The Unitarian Universalist Church of Belfast will honor the Restorative Justice Project Sunday, Mar. 28 on the occasion of its fifth anniversary in Belfast. The ceremony will be a part of the regular church service, which begins at 10 a.m. The public is invited as well.

The basic idea of the Restorative Justice Project is that sometimes people, particularly young people, can get themselves into trouble with the law through unwise choices or bad lapses in judgment. Such persons are not necessarily bad at heart and can be redeemed, Restorative Justice believes. But all too often, they either fall through the cracks or worse still, find that jail can be a school for a future lifetime of crime.

The Restorative Justice Project attempts to prevent this in a way that fosters both support and healing for the victim of the crime and a chance for accountability and rehabilitation for the offender  — as well as promoting safety for the community. Much of this work is done through the aid of mentors and volunteers, many of them from the UU church.

RJP serves Waldo and Knox counties and was started in Belfast by members of the UU church, primarily Dr. Richard Snyder, a retired Presbyterian minister, and William Dopheide, a retired professor. The program is administered in a downtown Belfast office by UU church member Margaret Micolichek.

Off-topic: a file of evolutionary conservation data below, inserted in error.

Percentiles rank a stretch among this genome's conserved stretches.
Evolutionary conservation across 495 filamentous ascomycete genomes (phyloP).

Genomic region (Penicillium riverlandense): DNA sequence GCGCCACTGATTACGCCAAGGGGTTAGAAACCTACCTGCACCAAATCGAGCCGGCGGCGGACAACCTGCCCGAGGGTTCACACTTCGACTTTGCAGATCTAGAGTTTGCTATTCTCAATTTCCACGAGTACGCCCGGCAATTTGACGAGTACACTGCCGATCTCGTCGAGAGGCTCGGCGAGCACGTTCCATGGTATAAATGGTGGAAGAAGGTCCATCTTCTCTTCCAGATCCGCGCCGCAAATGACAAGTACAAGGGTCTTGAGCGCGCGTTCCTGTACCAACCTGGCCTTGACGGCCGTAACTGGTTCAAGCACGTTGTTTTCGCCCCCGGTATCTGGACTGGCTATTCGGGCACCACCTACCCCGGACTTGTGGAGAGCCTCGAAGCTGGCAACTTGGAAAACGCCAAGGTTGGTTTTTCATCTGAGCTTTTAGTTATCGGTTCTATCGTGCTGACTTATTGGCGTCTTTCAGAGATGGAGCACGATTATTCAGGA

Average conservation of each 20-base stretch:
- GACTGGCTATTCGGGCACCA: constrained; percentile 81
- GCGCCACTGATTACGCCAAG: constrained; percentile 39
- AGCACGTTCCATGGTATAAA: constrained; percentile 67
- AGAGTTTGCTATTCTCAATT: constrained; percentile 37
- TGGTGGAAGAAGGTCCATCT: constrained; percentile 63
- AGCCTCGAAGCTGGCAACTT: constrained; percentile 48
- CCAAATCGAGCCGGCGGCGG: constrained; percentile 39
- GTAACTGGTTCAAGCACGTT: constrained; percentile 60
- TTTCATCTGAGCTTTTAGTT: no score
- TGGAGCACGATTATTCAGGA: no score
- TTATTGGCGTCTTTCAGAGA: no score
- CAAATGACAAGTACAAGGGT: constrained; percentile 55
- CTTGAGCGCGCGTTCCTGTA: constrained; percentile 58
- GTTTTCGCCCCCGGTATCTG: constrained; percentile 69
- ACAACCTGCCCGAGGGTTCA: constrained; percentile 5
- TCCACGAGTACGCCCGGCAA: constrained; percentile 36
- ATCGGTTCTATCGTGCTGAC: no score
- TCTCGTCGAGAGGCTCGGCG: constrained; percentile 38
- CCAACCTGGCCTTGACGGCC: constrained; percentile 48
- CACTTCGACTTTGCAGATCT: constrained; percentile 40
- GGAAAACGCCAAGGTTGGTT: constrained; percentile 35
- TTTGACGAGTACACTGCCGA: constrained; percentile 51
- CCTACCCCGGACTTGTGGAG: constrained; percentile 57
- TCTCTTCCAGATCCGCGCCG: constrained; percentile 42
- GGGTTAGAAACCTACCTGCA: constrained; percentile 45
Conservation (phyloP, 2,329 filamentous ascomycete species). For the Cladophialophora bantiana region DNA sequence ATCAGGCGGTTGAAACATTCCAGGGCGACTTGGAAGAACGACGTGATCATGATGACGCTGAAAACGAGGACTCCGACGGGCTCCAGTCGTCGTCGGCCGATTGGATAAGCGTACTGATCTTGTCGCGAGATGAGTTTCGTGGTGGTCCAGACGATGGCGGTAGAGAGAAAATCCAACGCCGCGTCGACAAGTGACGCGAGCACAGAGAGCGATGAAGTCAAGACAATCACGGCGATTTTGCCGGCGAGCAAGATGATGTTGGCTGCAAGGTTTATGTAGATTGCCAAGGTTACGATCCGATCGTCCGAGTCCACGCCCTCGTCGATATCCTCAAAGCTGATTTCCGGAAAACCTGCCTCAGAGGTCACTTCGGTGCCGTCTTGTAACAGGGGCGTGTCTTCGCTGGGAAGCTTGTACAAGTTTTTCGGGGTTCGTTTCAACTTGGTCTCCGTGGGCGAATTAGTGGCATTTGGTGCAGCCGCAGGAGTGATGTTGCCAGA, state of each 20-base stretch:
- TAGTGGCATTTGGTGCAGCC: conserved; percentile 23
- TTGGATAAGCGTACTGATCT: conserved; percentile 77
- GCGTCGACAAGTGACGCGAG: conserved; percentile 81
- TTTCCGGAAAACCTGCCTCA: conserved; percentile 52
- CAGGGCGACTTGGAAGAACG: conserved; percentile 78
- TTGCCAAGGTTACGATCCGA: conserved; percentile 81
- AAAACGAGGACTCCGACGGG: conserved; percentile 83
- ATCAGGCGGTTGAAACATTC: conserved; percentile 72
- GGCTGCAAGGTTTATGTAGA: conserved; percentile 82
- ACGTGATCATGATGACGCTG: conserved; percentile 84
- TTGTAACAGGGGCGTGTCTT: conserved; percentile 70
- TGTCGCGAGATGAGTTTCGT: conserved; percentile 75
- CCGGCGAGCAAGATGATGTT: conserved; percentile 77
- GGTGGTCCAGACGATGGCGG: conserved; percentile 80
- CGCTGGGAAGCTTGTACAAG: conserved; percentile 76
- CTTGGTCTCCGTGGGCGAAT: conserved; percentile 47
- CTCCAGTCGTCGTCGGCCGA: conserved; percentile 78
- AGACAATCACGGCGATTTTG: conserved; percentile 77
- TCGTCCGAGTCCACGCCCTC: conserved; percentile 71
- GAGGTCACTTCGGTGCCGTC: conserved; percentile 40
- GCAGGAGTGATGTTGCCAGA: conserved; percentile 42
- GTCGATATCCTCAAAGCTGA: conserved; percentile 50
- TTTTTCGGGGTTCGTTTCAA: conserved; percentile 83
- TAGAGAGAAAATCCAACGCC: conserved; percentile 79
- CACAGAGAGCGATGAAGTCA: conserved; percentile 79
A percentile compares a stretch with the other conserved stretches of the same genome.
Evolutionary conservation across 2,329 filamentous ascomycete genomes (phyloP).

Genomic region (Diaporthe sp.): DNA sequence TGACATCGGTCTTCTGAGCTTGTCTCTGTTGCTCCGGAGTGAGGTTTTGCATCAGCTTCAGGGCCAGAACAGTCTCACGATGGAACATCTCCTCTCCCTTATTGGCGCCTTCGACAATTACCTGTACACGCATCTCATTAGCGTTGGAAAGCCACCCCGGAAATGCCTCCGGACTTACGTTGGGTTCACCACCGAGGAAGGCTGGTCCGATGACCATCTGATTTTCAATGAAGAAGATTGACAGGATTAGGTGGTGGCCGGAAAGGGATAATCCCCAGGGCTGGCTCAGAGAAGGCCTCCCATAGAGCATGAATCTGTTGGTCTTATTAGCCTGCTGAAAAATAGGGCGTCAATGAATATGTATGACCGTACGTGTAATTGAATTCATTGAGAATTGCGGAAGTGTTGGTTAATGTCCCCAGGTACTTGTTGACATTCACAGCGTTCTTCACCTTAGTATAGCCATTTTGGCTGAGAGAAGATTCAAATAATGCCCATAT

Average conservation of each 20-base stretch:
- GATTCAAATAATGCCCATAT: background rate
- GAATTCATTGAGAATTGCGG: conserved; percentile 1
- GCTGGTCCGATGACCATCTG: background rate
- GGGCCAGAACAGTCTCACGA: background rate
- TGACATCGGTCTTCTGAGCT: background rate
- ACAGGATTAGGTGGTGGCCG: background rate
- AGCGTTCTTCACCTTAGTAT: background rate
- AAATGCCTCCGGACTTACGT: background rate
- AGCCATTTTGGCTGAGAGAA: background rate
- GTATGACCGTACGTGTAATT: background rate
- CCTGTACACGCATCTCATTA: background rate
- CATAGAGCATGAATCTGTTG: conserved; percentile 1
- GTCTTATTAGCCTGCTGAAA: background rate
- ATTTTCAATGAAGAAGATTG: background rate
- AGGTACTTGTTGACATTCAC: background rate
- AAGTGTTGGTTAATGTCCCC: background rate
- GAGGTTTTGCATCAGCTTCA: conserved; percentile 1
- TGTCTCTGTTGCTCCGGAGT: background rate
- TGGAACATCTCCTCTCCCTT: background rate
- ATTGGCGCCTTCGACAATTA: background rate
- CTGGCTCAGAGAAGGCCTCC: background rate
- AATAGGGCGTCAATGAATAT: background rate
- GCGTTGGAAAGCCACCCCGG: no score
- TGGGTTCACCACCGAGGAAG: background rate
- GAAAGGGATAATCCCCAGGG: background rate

“The UU church of Belfast is well known in the Unitarian Universalist Association for its work with restorative justice,” said Interim Minister Mary Wellemeyer. “This work puts people in place in pursuit of our movement’s basic principles of respect for the inherent worth and dignity of every person — as well as pursuing justice, equity and compassion in human relations.”

Only a few months ago, RJP reported that the Waldo County Jail had been transformed into a Regional Re-entry Center. RJP had been involved in the planning of that center for some time and was awarded a contract to provide long-term mentoring to individuals who have had problems with the law, and to facilitate their return to the community.

“Not only are lives being changed,” Snyder said, “But the criminal justice system is being transformed from a punitive approach to a more restorative one. Also, we continue to expand our work with adolescents, and as a result, many young people have been able to avoid a court record that would have permanently blemished their future.”

RJP expects in the future to be mentoring as many as 40 people at a time.

Snyder and Micolichek emphasized that the Restorative Justice Project is always looking for potential volunteers and mentors. For more information, call 338-2742 or look at RJP’s Web site at